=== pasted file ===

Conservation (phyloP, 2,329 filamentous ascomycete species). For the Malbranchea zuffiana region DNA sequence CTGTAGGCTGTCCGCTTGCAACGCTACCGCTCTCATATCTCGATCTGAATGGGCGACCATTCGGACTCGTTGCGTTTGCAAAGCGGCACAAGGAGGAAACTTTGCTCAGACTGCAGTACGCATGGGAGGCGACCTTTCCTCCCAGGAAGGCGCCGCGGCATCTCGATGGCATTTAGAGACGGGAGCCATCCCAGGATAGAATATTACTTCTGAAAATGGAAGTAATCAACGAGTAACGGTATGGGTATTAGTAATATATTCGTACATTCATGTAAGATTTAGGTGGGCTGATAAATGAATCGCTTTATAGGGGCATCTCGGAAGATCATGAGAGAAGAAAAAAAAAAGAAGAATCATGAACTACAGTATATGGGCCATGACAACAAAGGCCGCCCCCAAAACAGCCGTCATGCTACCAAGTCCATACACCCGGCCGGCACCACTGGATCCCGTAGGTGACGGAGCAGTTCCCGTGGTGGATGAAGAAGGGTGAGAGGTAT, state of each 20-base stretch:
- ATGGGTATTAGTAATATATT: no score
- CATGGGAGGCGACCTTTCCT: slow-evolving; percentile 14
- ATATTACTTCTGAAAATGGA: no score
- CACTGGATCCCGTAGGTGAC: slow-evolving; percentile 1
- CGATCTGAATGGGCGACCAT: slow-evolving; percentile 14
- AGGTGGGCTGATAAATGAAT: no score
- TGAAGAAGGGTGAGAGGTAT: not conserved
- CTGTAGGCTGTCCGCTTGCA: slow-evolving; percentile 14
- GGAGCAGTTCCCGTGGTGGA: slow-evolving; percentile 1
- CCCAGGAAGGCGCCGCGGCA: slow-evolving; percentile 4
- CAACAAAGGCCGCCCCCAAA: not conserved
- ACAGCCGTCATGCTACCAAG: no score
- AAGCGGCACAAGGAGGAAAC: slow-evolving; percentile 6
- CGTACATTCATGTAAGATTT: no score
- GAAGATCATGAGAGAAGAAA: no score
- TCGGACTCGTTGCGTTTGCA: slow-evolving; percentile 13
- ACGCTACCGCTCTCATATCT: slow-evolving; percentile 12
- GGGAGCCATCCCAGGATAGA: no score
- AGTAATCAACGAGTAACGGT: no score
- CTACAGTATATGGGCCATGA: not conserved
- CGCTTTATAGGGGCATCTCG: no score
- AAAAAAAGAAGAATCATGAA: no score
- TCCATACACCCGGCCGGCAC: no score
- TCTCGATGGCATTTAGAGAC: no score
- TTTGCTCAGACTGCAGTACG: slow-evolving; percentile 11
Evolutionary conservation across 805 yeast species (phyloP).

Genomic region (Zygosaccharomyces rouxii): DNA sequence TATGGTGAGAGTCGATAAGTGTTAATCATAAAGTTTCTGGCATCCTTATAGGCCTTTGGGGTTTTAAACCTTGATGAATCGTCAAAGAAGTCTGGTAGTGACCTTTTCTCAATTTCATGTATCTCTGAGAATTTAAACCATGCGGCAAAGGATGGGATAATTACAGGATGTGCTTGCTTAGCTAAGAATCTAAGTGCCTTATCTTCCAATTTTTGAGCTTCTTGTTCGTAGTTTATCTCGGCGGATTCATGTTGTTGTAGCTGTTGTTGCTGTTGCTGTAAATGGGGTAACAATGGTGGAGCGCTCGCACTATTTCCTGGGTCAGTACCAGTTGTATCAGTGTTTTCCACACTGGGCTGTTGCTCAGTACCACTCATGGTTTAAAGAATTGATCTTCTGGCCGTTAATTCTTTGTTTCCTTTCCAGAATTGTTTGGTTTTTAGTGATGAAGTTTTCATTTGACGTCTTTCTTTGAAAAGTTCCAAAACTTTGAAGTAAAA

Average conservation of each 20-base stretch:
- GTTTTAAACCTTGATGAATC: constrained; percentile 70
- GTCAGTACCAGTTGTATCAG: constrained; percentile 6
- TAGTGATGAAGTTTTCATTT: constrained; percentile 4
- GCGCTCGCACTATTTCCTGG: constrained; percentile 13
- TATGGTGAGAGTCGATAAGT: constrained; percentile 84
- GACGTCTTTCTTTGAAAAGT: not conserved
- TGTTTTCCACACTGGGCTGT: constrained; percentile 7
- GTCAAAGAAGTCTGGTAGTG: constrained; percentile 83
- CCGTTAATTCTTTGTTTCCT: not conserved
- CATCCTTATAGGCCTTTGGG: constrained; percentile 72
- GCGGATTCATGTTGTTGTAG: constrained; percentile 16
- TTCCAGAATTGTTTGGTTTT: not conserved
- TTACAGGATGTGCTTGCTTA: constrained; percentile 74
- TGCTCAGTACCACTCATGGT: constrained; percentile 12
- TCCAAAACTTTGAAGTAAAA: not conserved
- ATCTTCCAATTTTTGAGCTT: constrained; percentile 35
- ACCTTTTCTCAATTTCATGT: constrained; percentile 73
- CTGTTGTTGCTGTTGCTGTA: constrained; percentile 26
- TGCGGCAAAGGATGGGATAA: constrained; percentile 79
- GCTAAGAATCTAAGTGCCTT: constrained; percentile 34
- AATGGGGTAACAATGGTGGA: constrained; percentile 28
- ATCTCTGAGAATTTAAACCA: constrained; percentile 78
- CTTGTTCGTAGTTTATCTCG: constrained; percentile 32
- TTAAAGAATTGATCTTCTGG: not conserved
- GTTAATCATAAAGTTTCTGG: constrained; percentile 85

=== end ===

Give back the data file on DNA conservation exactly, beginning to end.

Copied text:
Conservation (phyloP, 2,329 filamentous ascomycete species). For the Malbranchea zuffiana region DNA sequence CTGTAGGCTGTCCGCTTGCAACGCTACCGCTCTCATATCTCGATCTGAATGGGCGACCATTCGGACTCGTTGCGTTTGCAAAGCGGCACAAGGAGGAAACTTTGCTCAGACTGCAGTACGCATGGGAGGCGACCTTTCCTCCCAGGAAGGCGCCGCGGCATCTCGATGGCATTTAGAGACGGGAGCCATCCCAGGATAGAATATTACTTCTGAAAATGGAAGTAATCAACGAGTAACGGTATGGGTATTAGTAATATATTCGTACATTCATGTAAGATTTAGGTGGGCTGATAAATGAATCGCTTTATAGGGGCATCTCGGAAGATCATGAGAGAAGAAAAAAAAAAGAAGAATCATGAACTACAGTATATGGGCCATGACAACAAAGGCCGCCCCCAAAACAGCCGTCATGCTACCAAGTCCATACACCCGGCCGGCACCACTGGATCCCGTAGGTGACGGAGCAGTTCCCGTGGTGGATGAAGAAGGGTGAGAGGTAT, state of each 20-base stretch:
- ATGGGTATTAGTAATATATT: no score
- CATGGGAGGCGACCTTTCCT: slow-evolving; percentile 14
- ATATTACTTCTGAAAATGGA: no score
- CACTGGATCCCGTAGGTGAC: slow-evolving; percentile 1
- CGATCTGAATGGGCGACCAT: slow-evolving; percentile 14
- AGGTGGGCTGATAAATGAAT: no score
- TGAAGAAGGGTGAGAGGTAT: not conserved
- CTGTAGGCTGTCCGCTTGCA: slow-evolving; percentile 14
- GGAGCAGTTCCCGTGGTGGA: slow-evolving; percentile 1
- CCCAGGAAGGCGCCGCGGCA: slow-evolving; percentile 4
- CAACAAAGGCCGCCCCCAAA: not conserved
- ACAGCCGTCATGCTACCAAG: no score
- AAGCGGCACAAGGAGGAAAC: slow-evolving; percentile 6
- CGTACATTCATGTAAGATTT: no score
- GAAGATCATGAGAGAAGAAA: no score
- TCGGACTCGTTGCGTTTGCA: slow-evolving; percentile 13
- ACGCTACCGCTCTCATATCT: slow-evolving; percentile 12
- GGGAGCCATCCCAGGATAGA: no score
- AGTAATCAACGAGTAACGGT: no score
- CTACAGTATATGGGCCATGA: not conserved
- CGCTTTATAGGGGCATCTCG: no score
- AAAAAAAGAAGAATCATGAA: no score
- TCCATACACCCGGCCGGCAC: no score
- TCTCGATGGCATTTAGAGAC: no score
- TTTGCTCAGACTGCAGTACG: slow-evolving; percentile 11
Evolutionary conservation across 805 yeast species (phyloP).

Genomic region (Zygosaccharomyces rouxii): DNA sequence TATGGTGAGAGTCGATAAGTGTTAATCATAAAGTTTCTGGCATCCTTATAGGCCTTTGGGGTTTTAAACCTTGATGAATCGTCAAAGAAGTCTGGTAGTGACCTTTTCTCAATTTCATGTATCTCTGAGAATTTAAACCATGCGGCAAAGGATGGGATAATTACAGGATGTGCTTGCTTAGCTAAGAATCTAAGTGCCTTATCTTCCAATTTTTGAGCTTCTTGTTCGTAGTTTATCTCGGCGGATTCATGTTGTTGTAGCTGTTGTTGCTGTTGCTGTAAATGGGGTAACAATGGTGGAGCGCTCGCACTATTTCCTGGGTCAGTACCAGTTGTATCAGTGTTTTCCACACTGGGCTGTTGCTCAGTACCACTCATGGTTTAAAGAATTGATCTTCTGGCCGTTAATTCTTTGTTTCCTTTCCAGAATTGTTTGGTTTTTAGTGATGAAGTTTTCATTTGACGTCTTTCTTTGAAAAGTTCCAAAACTTTGAAGTAAAA

Average conservation of each 20-base stretch:
- GTTTTAAACCTTGATGAATC: constrained; percentile 70
- GTCAGTACCAGTTGTATCAG: constrained; percentile 6
- TAGTGATGAAGTTTTCATTT: constrained; percentile 4
- GCGCTCGCACTATTTCCTGG: constrained; percentile 13
- TATGGTGAGAGTCGATAAGT: constrained; percentile 84
- GACGTCTTTCTTTGAAAAGT: not conserved
- TGTTTTCCACACTGGGCTGT: constrained; percentile 7
- GTCAAAGAAGTCTGGTAGTG: constrained; percentile 83
- CCGTTAATTCTTTGTTTCCT: not conserved
- CATCCTTATAGGCCTTTGGG: constrained; percentile 72
- GCGGATTCATGTTGTTGTAG: constrained; percentile 16
- TTCCAGAATTGTTTGGTTTT: not conserved
- TTACAGGATGTGCTTGCTTA: constrained; percentile 74
- TGCTCAGTACCACTCATGGT: constrained; percentile 12
- TCCAAAACTTTGAAGTAAAA: not conserved
- ATCTTCCAATTTTTGAGCTT: constrained; percentile 35
- ACCTTTTCTCAATTTCATGT: constrained; percentile 73
- CTGTTGTTGCTGTTGCTGTA: constrained; percentile 26
- TGCGGCAAAGGATGGGATAA: constrained; percentile 79
- GCTAAGAATCTAAGTGCCTT: constrained; percentile 34
- AATGGGGTAACAATGGTGGA: constrained; percentile 28
- ATCTCTGAGAATTTAAACCA: constrained; percentile 78
- CTTGTTCGTAGTTTATCTCG: constrained; percentile 32
- TTAAAGAATTGATCTTCTGG: not conserved
- GTTAATCATAAAGTTTCTGG: constrained; percentile 85